Drivers who chat on their cell phones while navigating through traffic are the target of a new bill in the state Legislature aimed at reducing the number of people who combine commuting with conversing.
The bill, introduced in February by House Majority Floor Bruce Patterson, directs the Secretary of State to add one point to each traffic violation if the citation indicates a cell phone contributed to the cause of the violation. The law would also limit cell phone use while driving to hands-free devices, such as headsets.
“I think the bill has merit, but I don”t want to rush to judgment on it,” said Patterson (R-Canton).
Another element of the bill would require the Secretary of State to conduct a two-year study to determine how often cell phone use played a role in motor vehicle accidents.
But one representative has not shown overwhelming enthusiasm for the bill.
“The question is knowing what we know, is it fair to single out cell phone users versus people who eat their lunch in the car? Where do you draw the line?” asked Rep. Judson Gilbert (R-Algonac), chairman of the House Transportation Committee, to which Patterson”s bill has been referred.
Michigan is one of 40 states considering such regulations, according to the National Conference on State Legislatures.
University students have noticed and responded to the trend.
LSA junior Dennis Tom admits using his cell phone when he”s driving can be distracting but said he finds it highly unlikely that a cell phone could be proven to cause an accident.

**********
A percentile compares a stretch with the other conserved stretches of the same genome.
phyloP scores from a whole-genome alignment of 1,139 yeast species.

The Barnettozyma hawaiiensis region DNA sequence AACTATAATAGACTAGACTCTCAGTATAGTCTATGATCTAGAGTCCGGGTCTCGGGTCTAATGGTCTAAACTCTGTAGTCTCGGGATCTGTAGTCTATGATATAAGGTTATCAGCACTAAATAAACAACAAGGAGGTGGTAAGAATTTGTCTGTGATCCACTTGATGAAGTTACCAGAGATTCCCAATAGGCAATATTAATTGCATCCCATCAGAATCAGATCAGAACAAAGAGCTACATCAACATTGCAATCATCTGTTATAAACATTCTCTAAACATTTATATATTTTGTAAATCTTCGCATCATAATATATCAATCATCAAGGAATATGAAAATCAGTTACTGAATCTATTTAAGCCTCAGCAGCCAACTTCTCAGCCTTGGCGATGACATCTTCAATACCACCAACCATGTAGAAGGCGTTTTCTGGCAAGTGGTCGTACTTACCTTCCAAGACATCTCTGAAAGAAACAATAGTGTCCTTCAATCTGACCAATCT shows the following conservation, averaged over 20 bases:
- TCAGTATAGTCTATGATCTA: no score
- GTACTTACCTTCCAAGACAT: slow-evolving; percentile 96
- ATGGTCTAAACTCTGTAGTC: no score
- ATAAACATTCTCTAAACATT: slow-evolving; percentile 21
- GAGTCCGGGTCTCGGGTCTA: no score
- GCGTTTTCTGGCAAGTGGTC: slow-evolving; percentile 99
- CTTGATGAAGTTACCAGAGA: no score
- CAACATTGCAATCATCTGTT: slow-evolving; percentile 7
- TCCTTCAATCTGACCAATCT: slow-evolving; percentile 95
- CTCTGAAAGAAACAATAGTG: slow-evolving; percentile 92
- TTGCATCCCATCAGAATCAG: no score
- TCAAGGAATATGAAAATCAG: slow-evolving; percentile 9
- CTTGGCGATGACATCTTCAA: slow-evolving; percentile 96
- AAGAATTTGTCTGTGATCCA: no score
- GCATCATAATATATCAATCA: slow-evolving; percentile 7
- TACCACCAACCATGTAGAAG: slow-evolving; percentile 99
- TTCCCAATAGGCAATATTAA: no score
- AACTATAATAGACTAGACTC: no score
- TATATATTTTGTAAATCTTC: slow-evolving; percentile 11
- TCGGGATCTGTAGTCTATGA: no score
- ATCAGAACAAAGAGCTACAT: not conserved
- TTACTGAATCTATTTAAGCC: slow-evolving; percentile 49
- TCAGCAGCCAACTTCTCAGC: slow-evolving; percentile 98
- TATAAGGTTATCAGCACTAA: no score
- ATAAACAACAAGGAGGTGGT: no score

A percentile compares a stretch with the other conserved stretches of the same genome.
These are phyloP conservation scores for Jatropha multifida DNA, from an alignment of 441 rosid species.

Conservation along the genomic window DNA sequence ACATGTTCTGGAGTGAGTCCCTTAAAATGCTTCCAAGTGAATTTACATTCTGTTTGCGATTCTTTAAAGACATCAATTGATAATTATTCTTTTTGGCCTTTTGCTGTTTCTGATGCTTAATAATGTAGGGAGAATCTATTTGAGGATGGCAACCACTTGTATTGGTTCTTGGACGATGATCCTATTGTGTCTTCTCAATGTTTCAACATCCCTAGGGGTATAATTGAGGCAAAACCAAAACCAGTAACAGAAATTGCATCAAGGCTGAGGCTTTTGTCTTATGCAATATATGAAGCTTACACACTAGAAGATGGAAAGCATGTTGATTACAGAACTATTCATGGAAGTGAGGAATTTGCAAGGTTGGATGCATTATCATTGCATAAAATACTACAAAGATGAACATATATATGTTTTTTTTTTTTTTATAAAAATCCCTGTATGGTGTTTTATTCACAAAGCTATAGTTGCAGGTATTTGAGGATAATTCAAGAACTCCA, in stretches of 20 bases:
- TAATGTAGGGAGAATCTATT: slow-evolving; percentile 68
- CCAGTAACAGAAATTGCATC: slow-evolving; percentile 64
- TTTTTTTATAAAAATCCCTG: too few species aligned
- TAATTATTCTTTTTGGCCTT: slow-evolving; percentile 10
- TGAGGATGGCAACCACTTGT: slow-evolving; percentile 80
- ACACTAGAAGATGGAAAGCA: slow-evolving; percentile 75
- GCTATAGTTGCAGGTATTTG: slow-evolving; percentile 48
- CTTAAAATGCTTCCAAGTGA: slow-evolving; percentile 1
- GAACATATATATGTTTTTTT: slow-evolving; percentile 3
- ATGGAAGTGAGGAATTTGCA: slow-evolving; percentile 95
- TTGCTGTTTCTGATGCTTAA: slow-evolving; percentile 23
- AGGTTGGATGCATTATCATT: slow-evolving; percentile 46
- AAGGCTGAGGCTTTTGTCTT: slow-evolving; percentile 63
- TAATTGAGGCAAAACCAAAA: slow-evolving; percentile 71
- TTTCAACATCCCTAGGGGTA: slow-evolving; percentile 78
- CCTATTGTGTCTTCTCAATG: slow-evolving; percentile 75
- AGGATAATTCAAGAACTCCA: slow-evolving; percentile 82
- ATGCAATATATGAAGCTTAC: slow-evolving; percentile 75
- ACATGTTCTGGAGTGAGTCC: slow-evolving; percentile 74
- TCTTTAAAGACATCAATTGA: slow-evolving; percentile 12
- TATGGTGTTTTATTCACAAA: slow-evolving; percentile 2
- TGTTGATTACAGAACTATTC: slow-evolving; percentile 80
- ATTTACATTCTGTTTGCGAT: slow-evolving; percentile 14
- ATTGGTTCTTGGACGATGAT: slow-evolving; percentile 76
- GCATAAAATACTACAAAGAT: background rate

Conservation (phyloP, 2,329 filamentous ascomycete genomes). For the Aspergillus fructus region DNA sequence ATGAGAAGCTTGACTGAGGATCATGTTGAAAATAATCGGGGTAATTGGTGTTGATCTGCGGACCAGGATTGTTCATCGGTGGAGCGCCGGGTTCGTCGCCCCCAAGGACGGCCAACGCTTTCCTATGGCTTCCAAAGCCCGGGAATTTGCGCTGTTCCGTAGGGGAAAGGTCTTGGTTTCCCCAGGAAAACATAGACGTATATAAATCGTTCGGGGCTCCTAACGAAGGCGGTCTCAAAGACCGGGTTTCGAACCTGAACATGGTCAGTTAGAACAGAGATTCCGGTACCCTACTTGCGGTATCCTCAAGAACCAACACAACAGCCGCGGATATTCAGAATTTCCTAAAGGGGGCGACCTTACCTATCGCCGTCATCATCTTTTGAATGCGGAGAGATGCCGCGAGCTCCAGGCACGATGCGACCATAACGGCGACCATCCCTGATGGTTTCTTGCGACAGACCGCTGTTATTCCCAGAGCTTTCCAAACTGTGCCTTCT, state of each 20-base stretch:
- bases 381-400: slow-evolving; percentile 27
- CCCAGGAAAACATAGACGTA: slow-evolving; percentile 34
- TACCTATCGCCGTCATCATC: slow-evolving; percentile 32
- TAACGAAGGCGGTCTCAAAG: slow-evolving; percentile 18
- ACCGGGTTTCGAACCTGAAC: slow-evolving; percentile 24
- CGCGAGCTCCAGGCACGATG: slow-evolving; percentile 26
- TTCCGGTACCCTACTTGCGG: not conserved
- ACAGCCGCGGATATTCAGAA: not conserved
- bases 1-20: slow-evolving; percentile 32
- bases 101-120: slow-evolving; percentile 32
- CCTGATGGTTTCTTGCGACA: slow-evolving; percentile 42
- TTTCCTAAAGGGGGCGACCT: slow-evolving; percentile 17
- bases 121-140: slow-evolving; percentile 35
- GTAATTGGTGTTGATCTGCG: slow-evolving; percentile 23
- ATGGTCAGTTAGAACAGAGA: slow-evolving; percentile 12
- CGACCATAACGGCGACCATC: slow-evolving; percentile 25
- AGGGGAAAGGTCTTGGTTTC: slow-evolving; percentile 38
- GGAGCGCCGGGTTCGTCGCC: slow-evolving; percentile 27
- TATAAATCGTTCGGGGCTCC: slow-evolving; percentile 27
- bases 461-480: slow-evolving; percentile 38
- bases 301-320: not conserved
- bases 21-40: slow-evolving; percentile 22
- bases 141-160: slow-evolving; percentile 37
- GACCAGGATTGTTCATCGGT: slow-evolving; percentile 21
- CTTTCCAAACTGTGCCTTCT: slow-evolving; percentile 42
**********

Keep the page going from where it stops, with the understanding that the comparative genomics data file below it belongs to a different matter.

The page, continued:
“I was in a car that almost got into an accident when the driver was on a cell phone, but I think it”s very hard to pinpoint the accident on the phone,” Tom said.
But LSA junior Laurin Gracey said she disagrees.
“I hate cell phones,” she said. “They just get in the way. My sister uses one when she drives all the time, and she”s always swerving and doesn”t pay attention to her driving.”
Gracey said her sister was talking to her on the cell phone while driving and got into an accident. “She swerved, hit some orange construction barrels, and crashed,” she said, attributing the cause of the crash to the cell phone.
Gracey said she hopes the law passes and said she thinks it would be effective in limiting cell phone use on the road.
“Using a cell phone is not worth paying extra insurance,” she said.
LSA senior Brian O”Neill also agreed with the proposed legislation. “You can definitely tell when someone”s on their phone that they”re not paying as much attention to driving as they should be,” he said.
The Associated Press contributed to this report.